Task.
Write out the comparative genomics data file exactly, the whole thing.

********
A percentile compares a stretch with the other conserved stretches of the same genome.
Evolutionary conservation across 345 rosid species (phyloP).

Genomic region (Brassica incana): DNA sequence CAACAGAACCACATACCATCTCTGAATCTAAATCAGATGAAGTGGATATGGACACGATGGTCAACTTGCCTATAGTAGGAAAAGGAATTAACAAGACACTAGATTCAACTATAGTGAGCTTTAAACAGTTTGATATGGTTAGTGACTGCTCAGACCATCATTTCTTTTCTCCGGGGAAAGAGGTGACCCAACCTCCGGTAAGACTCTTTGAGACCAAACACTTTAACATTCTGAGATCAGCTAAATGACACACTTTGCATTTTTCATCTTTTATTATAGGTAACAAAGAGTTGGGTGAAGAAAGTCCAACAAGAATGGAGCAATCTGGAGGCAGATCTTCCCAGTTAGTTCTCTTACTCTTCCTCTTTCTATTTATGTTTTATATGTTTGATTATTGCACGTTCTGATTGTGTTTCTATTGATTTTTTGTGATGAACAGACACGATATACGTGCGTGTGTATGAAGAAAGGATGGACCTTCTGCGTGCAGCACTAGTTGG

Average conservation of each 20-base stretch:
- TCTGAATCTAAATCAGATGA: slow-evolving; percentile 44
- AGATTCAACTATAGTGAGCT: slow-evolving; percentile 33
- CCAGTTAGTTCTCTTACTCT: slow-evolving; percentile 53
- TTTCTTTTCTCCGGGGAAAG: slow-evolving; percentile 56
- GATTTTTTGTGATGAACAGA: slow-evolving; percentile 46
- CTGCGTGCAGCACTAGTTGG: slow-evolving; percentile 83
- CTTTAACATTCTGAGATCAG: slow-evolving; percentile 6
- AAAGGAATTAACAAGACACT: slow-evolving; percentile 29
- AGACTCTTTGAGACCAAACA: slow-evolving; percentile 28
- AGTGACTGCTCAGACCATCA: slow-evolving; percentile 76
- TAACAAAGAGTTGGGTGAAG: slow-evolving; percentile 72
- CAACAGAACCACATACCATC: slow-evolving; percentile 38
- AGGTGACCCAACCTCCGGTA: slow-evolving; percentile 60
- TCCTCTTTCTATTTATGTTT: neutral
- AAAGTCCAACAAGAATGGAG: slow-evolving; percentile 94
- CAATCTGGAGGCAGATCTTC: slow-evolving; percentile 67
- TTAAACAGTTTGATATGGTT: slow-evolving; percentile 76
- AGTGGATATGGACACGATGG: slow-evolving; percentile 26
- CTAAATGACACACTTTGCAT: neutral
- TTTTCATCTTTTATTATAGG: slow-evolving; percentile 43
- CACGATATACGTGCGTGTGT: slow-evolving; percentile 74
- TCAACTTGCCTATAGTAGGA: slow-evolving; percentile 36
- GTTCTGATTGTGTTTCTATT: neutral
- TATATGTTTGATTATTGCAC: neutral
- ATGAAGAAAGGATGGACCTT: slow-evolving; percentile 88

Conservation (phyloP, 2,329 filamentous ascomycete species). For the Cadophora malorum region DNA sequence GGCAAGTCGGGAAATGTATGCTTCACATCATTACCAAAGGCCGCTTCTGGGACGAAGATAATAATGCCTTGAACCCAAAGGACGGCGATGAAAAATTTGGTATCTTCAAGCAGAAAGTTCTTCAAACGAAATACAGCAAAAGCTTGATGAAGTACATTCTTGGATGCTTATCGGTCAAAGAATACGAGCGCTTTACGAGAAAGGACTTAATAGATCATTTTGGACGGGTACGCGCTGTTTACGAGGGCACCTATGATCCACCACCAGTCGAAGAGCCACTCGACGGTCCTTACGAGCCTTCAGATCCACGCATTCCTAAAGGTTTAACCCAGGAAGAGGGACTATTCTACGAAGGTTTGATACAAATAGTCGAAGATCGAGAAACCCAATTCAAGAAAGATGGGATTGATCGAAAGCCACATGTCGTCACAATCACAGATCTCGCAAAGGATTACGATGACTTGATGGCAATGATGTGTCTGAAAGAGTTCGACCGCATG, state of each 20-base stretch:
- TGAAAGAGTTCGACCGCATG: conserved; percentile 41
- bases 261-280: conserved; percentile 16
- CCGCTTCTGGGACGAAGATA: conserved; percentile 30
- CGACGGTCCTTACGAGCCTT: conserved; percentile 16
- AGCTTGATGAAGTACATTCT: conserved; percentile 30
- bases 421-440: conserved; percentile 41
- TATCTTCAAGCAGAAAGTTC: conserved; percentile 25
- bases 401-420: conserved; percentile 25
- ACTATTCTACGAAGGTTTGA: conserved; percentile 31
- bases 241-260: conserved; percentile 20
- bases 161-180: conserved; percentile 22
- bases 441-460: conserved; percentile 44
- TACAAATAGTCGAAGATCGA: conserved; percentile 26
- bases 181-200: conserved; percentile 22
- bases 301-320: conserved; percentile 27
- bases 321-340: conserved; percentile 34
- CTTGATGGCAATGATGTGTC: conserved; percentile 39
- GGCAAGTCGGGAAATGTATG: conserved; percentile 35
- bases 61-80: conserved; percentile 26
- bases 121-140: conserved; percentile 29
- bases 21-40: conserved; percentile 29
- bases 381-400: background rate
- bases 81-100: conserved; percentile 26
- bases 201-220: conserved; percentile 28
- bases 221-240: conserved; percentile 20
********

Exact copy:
A percentile compares a stretch with the other conserved stretches of the same genome.
Evolutionary conservation across 345 rosid species (phyloP).

Genomic region (Brassica incana): DNA sequence CAACAGAACCACATACCATCTCTGAATCTAAATCAGATGAAGTGGATATGGACACGATGGTCAACTTGCCTATAGTAGGAAAAGGAATTAACAAGACACTAGATTCAACTATAGTGAGCTTTAAACAGTTTGATATGGTTAGTGACTGCTCAGACCATCATTTCTTTTCTCCGGGGAAAGAGGTGACCCAACCTCCGGTAAGACTCTTTGAGACCAAACACTTTAACATTCTGAGATCAGCTAAATGACACACTTTGCATTTTTCATCTTTTATTATAGGTAACAAAGAGTTGGGTGAAGAAAGTCCAACAAGAATGGAGCAATCTGGAGGCAGATCTTCCCAGTTAGTTCTCTTACTCTTCCTCTTTCTATTTATGTTTTATATGTTTGATTATTGCACGTTCTGATTGTGTTTCTATTGATTTTTTGTGATGAACAGACACGATATACGTGCGTGTGTATGAAGAAAGGATGGACCTTCTGCGTGCAGCACTAGTTGG

Average conservation of each 20-base stretch:
- TCTGAATCTAAATCAGATGA: slow-evolving; percentile 44
- AGATTCAACTATAGTGAGCT: slow-evolving; percentile 33
- CCAGTTAGTTCTCTTACTCT: slow-evolving; percentile 53
- TTTCTTTTCTCCGGGGAAAG: slow-evolving; percentile 56
- GATTTTTTGTGATGAACAGA: slow-evolving; percentile 46
- CTGCGTGCAGCACTAGTTGG: slow-evolving; percentile 83
- CTTTAACATTCTGAGATCAG: slow-evolving; percentile 6
- AAAGGAATTAACAAGACACT: slow-evolving; percentile 29
- AGACTCTTTGAGACCAAACA: slow-evolving; percentile 28
- AGTGACTGCTCAGACCATCA: slow-evolving; percentile 76
- TAACAAAGAGTTGGGTGAAG: slow-evolving; percentile 72
- CAACAGAACCACATACCATC: slow-evolving; percentile 38
- AGGTGACCCAACCTCCGGTA: slow-evolving; percentile 60
- TCCTCTTTCTATTTATGTTT: neutral
- AAAGTCCAACAAGAATGGAG: slow-evolving; percentile 94
- CAATCTGGAGGCAGATCTTC: slow-evolving; percentile 67
- TTAAACAGTTTGATATGGTT: slow-evolving; percentile 76
- AGTGGATATGGACACGATGG: slow-evolving; percentile 26
- CTAAATGACACACTTTGCAT: neutral
- TTTTCATCTTTTATTATAGG: slow-evolving; percentile 43
- CACGATATACGTGCGTGTGT: slow-evolving; percentile 74
- TCAACTTGCCTATAGTAGGA: slow-evolving; percentile 36
- GTTCTGATTGTGTTTCTATT: neutral
- TATATGTTTGATTATTGCAC: neutral
- ATGAAGAAAGGATGGACCTT: slow-evolving; percentile 88

Conservation (phyloP, 2,329 filamentous ascomycete species). For the Cadophora malorum region DNA sequence GGCAAGTCGGGAAATGTATGCTTCACATCATTACCAAAGGCCGCTTCTGGGACGAAGATAATAATGCCTTGAACCCAAAGGACGGCGATGAAAAATTTGGTATCTTCAAGCAGAAAGTTCTTCAAACGAAATACAGCAAAAGCTTGATGAAGTACATTCTTGGATGCTTATCGGTCAAAGAATACGAGCGCTTTACGAGAAAGGACTTAATAGATCATTTTGGACGGGTACGCGCTGTTTACGAGGGCACCTATGATCCACCACCAGTCGAAGAGCCACTCGACGGTCCTTACGAGCCTTCAGATCCACGCATTCCTAAAGGTTTAACCCAGGAAGAGGGACTATTCTACGAAGGTTTGATACAAATAGTCGAAGATCGAGAAACCCAATTCAAGAAAGATGGGATTGATCGAAAGCCACATGTCGTCACAATCACAGATCTCGCAAAGGATTACGATGACTTGATGGCAATGATGTGTCTGAAAGAGTTCGACCGCATG, state of each 20-base stretch:
- TGAAAGAGTTCGACCGCATG: conserved; percentile 41
- bases 261-280: conserved; percentile 16
- CCGCTTCTGGGACGAAGATA: conserved; percentile 30
- CGACGGTCCTTACGAGCCTT: conserved; percentile 16
- AGCTTGATGAAGTACATTCT: conserved; percentile 30
- bases 421-440: conserved; percentile 41
- TATCTTCAAGCAGAAAGTTC: conserved; percentile 25
- bases 401-420: conserved; percentile 25
- ACTATTCTACGAAGGTTTGA: conserved; percentile 31
- bases 241-260: conserved; percentile 20
- bases 161-180: conserved; percentile 22
- bases 441-460: conserved; percentile 44
- TACAAATAGTCGAAGATCGA: conserved; percentile 26
- bases 181-200: conserved; percentile 22
- bases 301-320: conserved; percentile 27
- bases 321-340: conserved; percentile 34
- CTTGATGGCAATGATGTGTC: conserved; percentile 39
- GGCAAGTCGGGAAATGTATG: conserved; percentile 35
- bases 61-80: conserved; percentile 26
- bases 121-140: conserved; percentile 29
- bases 21-40: conserved; percentile 29
- bases 381-400: background rate
- bases 81-100: conserved; percentile 26
- bases 201-220: conserved; percentile 28
- bases 221-240: conserved; percentile 20